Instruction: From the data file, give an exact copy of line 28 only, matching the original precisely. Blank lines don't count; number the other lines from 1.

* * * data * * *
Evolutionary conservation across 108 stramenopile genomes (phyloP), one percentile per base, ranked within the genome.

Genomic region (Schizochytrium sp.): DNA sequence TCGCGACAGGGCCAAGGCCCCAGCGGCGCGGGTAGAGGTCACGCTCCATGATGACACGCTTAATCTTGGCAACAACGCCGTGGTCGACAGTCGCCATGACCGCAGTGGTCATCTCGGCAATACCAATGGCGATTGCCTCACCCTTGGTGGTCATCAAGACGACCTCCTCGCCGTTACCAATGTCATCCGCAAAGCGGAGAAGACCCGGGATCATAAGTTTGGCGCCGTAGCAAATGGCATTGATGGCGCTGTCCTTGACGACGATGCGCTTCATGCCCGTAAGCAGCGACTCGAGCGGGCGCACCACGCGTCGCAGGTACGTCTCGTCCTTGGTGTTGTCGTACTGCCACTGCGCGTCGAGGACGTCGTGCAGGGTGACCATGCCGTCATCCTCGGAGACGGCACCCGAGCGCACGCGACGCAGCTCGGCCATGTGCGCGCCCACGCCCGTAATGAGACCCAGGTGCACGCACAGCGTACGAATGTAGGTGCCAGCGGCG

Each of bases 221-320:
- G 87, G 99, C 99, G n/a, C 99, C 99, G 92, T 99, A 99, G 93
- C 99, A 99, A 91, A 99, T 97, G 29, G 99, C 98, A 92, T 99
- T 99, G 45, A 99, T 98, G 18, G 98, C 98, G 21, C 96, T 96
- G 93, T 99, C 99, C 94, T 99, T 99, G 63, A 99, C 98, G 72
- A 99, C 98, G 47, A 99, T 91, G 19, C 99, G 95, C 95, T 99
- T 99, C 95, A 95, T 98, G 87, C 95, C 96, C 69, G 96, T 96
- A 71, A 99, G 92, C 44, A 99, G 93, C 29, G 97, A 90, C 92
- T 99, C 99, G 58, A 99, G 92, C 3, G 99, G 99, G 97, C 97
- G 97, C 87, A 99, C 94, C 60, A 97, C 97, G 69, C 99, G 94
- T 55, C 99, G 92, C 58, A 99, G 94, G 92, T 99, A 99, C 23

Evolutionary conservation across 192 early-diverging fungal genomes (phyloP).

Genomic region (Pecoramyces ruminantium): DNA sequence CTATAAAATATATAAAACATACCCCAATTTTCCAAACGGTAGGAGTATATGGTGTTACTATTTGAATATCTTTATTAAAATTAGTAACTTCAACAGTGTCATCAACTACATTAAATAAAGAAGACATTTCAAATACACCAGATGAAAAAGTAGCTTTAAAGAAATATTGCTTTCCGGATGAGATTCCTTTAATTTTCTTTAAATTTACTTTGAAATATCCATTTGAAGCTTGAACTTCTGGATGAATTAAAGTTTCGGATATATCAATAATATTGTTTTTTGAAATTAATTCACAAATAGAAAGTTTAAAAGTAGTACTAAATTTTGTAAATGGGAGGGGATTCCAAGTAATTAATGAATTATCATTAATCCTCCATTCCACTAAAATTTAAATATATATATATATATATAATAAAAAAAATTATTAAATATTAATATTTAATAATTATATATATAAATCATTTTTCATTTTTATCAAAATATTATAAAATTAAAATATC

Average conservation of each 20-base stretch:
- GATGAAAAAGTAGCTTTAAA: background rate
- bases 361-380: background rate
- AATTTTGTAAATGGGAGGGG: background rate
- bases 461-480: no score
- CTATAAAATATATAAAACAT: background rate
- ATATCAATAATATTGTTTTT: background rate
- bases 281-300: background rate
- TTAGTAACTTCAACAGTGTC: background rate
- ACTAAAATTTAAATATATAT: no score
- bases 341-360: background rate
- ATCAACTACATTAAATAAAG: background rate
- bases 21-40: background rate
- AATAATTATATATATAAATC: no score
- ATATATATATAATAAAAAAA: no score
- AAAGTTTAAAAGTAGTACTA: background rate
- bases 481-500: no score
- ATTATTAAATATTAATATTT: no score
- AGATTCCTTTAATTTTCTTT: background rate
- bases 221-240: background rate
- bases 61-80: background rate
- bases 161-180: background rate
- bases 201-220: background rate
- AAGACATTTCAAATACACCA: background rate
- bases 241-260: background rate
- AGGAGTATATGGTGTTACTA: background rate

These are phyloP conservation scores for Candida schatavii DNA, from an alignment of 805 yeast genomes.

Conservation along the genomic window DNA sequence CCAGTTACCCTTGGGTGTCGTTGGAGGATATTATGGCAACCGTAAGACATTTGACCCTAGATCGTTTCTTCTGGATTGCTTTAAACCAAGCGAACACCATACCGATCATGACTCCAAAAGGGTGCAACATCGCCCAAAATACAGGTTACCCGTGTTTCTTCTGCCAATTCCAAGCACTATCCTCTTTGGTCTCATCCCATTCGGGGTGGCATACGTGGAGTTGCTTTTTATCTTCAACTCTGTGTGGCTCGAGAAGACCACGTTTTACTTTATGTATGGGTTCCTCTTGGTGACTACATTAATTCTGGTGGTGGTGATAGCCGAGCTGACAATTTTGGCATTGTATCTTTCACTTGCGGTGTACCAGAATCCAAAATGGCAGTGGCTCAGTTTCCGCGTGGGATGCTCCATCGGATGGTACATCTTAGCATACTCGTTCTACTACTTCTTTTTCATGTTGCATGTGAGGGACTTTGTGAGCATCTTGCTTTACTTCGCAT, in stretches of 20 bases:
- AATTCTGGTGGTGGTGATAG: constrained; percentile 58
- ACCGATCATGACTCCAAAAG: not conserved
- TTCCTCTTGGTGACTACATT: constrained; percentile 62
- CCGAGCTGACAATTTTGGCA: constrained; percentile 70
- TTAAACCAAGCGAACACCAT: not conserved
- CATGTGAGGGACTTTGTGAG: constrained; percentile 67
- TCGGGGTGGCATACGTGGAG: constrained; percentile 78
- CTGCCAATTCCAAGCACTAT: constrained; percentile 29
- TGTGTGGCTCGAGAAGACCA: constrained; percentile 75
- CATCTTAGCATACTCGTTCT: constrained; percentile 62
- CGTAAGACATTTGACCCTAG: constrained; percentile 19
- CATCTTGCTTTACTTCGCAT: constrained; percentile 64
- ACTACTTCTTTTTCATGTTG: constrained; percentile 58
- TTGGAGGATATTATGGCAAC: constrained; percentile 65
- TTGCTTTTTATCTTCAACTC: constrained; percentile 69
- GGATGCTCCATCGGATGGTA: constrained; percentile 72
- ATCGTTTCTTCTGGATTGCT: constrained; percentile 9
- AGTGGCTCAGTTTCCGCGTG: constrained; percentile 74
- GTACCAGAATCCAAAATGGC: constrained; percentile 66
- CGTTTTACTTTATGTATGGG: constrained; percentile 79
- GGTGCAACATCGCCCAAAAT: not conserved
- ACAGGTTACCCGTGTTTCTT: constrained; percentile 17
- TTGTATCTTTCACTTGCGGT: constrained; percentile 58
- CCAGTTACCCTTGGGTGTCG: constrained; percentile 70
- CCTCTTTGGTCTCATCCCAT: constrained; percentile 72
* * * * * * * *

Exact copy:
- bases 21-40: background rate